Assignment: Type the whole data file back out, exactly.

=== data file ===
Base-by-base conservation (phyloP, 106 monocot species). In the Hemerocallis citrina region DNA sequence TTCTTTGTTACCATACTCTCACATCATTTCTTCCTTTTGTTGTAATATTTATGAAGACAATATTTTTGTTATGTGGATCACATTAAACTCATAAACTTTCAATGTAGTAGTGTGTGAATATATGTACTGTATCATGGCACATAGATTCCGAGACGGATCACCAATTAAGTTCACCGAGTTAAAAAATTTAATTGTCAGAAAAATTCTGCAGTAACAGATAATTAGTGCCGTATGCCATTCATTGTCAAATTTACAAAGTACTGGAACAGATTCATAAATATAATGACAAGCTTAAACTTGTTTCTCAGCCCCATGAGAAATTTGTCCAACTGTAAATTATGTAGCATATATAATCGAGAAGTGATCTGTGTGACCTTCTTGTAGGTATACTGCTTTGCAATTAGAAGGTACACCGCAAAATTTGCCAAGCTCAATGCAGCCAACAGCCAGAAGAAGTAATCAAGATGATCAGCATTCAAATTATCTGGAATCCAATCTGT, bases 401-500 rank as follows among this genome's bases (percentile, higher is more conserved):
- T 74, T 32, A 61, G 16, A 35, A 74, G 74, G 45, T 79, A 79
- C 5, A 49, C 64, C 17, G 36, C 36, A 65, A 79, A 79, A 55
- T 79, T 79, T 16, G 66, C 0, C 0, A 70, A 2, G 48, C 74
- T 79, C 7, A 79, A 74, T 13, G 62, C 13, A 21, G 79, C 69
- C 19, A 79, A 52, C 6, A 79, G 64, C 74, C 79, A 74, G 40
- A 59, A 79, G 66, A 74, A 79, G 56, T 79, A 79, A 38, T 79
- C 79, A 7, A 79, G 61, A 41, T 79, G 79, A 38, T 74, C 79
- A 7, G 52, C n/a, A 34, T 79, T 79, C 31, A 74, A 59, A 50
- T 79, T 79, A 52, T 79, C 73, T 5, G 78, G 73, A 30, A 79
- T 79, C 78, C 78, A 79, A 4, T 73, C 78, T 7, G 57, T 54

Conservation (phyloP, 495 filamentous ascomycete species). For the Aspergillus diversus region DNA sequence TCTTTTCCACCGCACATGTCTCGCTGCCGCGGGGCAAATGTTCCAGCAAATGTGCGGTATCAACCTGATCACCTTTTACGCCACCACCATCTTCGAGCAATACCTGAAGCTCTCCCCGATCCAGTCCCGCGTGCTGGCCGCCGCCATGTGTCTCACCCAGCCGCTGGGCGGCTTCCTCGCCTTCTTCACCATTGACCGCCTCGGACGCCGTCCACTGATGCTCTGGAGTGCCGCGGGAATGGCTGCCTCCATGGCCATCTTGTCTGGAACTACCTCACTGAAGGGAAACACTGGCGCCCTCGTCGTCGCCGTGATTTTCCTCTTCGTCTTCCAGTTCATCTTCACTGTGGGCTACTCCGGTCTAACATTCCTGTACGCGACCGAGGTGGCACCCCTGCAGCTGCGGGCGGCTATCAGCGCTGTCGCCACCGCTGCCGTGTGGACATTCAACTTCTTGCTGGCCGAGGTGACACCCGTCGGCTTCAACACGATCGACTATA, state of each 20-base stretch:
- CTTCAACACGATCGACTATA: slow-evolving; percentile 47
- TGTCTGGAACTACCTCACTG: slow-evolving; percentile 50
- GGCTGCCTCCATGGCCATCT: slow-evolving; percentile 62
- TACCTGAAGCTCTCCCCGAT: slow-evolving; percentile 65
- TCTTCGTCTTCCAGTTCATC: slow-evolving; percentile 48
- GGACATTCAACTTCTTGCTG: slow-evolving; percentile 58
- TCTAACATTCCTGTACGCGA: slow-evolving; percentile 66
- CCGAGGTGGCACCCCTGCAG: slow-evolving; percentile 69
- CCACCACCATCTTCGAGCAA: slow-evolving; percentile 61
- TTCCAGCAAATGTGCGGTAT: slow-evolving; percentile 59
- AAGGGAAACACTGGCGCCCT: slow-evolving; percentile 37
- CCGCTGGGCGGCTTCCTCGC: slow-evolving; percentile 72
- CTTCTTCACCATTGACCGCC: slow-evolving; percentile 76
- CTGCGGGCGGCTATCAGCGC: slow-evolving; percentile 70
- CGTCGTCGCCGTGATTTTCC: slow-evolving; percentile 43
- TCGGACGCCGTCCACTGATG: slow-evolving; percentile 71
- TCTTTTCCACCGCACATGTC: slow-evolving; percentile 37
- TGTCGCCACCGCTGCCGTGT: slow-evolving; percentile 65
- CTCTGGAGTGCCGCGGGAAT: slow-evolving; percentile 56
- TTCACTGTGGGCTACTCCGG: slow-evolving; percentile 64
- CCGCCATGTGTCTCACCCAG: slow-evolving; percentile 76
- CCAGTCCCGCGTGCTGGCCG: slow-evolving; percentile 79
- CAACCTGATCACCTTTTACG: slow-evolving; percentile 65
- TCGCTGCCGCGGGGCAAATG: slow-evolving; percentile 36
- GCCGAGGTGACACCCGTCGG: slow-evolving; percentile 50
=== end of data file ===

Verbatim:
Base-by-base conservation (phyloP, 106 monocot species). In the Hemerocallis citrina region DNA sequence TTCTTTGTTACCATACTCTCACATCATTTCTTCCTTTTGTTGTAATATTTATGAAGACAATATTTTTGTTATGTGGATCACATTAAACTCATAAACTTTCAATGTAGTAGTGTGTGAATATATGTACTGTATCATGGCACATAGATTCCGAGACGGATCACCAATTAAGTTCACCGAGTTAAAAAATTTAATTGTCAGAAAAATTCTGCAGTAACAGATAATTAGTGCCGTATGCCATTCATTGTCAAATTTACAAAGTACTGGAACAGATTCATAAATATAATGACAAGCTTAAACTTGTTTCTCAGCCCCATGAGAAATTTGTCCAACTGTAAATTATGTAGCATATATAATCGAGAAGTGATCTGTGTGACCTTCTTGTAGGTATACTGCTTTGCAATTAGAAGGTACACCGCAAAATTTGCCAAGCTCAATGCAGCCAACAGCCAGAAGAAGTAATCAAGATGATCAGCATTCAAATTATCTGGAATCCAATCTGT, bases 401-500 rank as follows among this genome's bases (percentile, higher is more conserved):
- T 74, T 32, A 61, G 16, A 35, A 74, G 74, G 45, T 79, A 79
- C 5, A 49, C 64, C 17, G 36, C 36, A 65, A 79, A 79, A 55
- T 79, T 79, T 16, G 66, C 0, C 0, A 70, A 2, G 48, C 74
- T 79, C 7, A 79, A 74, T 13, G 62, C 13, A 21, G 79, C 69
- C 19, A 79, A 52, C 6, A 79, G 64, C 74, C 79, A 74, G 40
- A 59, A 79, G 66, A 74, A 79, G 56, T 79, A 79, A 38, T 79
- C 79, A 7, A 79, G 61, A 41, T 79, G 79, A 38, T 74, C 79
- A 7, G 52, C n/a, A 34, T 79, T 79, C 31, A 74, A 59, A 50
- T 79, T 79, A 52, T 79, C 73, T 5, G 78, G 73, A 30, A 79
- T 79, C 78, C 78, A 79, A 4, T 73, C 78, T 7, G 57, T 54

Conservation (phyloP, 495 filamentous ascomycete species). For the Aspergillus diversus region DNA sequence TCTTTTCCACCGCACATGTCTCGCTGCCGCGGGGCAAATGTTCCAGCAAATGTGCGGTATCAACCTGATCACCTTTTACGCCACCACCATCTTCGAGCAATACCTGAAGCTCTCCCCGATCCAGTCCCGCGTGCTGGCCGCCGCCATGTGTCTCACCCAGCCGCTGGGCGGCTTCCTCGCCTTCTTCACCATTGACCGCCTCGGACGCCGTCCACTGATGCTCTGGAGTGCCGCGGGAATGGCTGCCTCCATGGCCATCTTGTCTGGAACTACCTCACTGAAGGGAAACACTGGCGCCCTCGTCGTCGCCGTGATTTTCCTCTTCGTCTTCCAGTTCATCTTCACTGTGGGCTACTCCGGTCTAACATTCCTGTACGCGACCGAGGTGGCACCCCTGCAGCTGCGGGCGGCTATCAGCGCTGTCGCCACCGCTGCCGTGTGGACATTCAACTTCTTGCTGGCCGAGGTGACACCCGTCGGCTTCAACACGATCGACTATA, state of each 20-base stretch:
- CTTCAACACGATCGACTATA: slow-evolving; percentile 47
- TGTCTGGAACTACCTCACTG: slow-evolving; percentile 50
- GGCTGCCTCCATGGCCATCT: slow-evolving; percentile 62
- TACCTGAAGCTCTCCCCGAT: slow-evolving; percentile 65
- TCTTCGTCTTCCAGTTCATC: slow-evolving; percentile 48
- GGACATTCAACTTCTTGCTG: slow-evolving; percentile 58
- TCTAACATTCCTGTACGCGA: slow-evolving; percentile 66
- CCGAGGTGGCACCCCTGCAG: slow-evolving; percentile 69
- CCACCACCATCTTCGAGCAA: slow-evolving; percentile 61
- TTCCAGCAAATGTGCGGTAT: slow-evolving; percentile 59
- AAGGGAAACACTGGCGCCCT: slow-evolving; percentile 37
- CCGCTGGGCGGCTTCCTCGC: slow-evolving; percentile 72
- CTTCTTCACCATTGACCGCC: slow-evolving; percentile 76
- CTGCGGGCGGCTATCAGCGC: slow-evolving; percentile 70
- CGTCGTCGCCGTGATTTTCC: slow-evolving; percentile 43
- TCGGACGCCGTCCACTGATG: slow-evolving; percentile 71
- TCTTTTCCACCGCACATGTC: slow-evolving; percentile 37
- TGTCGCCACCGCTGCCGTGT: slow-evolving; percentile 65
- CTCTGGAGTGCCGCGGGAAT: slow-evolving; percentile 56
- TTCACTGTGGGCTACTCCGG: slow-evolving; percentile 64
- CCGCCATGTGTCTCACCCAG: slow-evolving; percentile 76
- CCAGTCCCGCGTGCTGGCCG: slow-evolving; percentile 79
- CAACCTGATCACCTTTTACG: slow-evolving; percentile 65
- TCGCTGCCGCGGGGCAAATG: slow-evolving; percentile 36
- GCCGAGGTGACACCCGTCGG: slow-evolving; percentile 50